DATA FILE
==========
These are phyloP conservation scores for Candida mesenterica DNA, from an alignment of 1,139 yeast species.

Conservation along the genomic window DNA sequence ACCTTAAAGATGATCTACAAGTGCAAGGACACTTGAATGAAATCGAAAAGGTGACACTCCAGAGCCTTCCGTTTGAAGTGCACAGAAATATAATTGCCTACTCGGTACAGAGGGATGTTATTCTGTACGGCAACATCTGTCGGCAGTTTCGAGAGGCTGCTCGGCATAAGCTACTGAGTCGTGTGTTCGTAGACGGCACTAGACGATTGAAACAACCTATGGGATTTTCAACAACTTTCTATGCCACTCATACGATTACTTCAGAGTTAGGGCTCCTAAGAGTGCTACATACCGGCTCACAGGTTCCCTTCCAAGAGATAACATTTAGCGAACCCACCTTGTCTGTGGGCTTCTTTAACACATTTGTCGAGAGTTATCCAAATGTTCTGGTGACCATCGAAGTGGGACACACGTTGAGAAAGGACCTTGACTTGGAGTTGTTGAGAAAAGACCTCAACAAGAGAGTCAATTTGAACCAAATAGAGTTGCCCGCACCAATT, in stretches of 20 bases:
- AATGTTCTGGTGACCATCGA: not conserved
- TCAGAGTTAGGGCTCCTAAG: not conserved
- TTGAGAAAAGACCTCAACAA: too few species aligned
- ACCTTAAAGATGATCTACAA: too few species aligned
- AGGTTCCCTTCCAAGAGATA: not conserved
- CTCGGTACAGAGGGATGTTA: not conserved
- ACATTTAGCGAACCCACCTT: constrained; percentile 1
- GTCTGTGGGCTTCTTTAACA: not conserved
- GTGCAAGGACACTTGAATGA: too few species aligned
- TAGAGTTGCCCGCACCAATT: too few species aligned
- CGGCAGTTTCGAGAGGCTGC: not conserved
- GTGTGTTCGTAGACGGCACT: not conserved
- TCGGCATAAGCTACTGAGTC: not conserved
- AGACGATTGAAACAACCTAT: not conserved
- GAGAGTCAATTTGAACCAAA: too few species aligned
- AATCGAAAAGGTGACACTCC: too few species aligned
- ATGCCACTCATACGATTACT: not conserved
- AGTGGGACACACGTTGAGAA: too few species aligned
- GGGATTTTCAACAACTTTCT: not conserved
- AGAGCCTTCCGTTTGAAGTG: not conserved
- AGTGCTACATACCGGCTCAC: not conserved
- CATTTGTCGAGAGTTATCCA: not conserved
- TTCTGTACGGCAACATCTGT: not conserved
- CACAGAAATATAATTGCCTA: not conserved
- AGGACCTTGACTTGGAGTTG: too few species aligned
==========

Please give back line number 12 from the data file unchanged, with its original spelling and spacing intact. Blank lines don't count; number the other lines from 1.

- TAGAGTTGCCCGCACCAATT: too few species aligned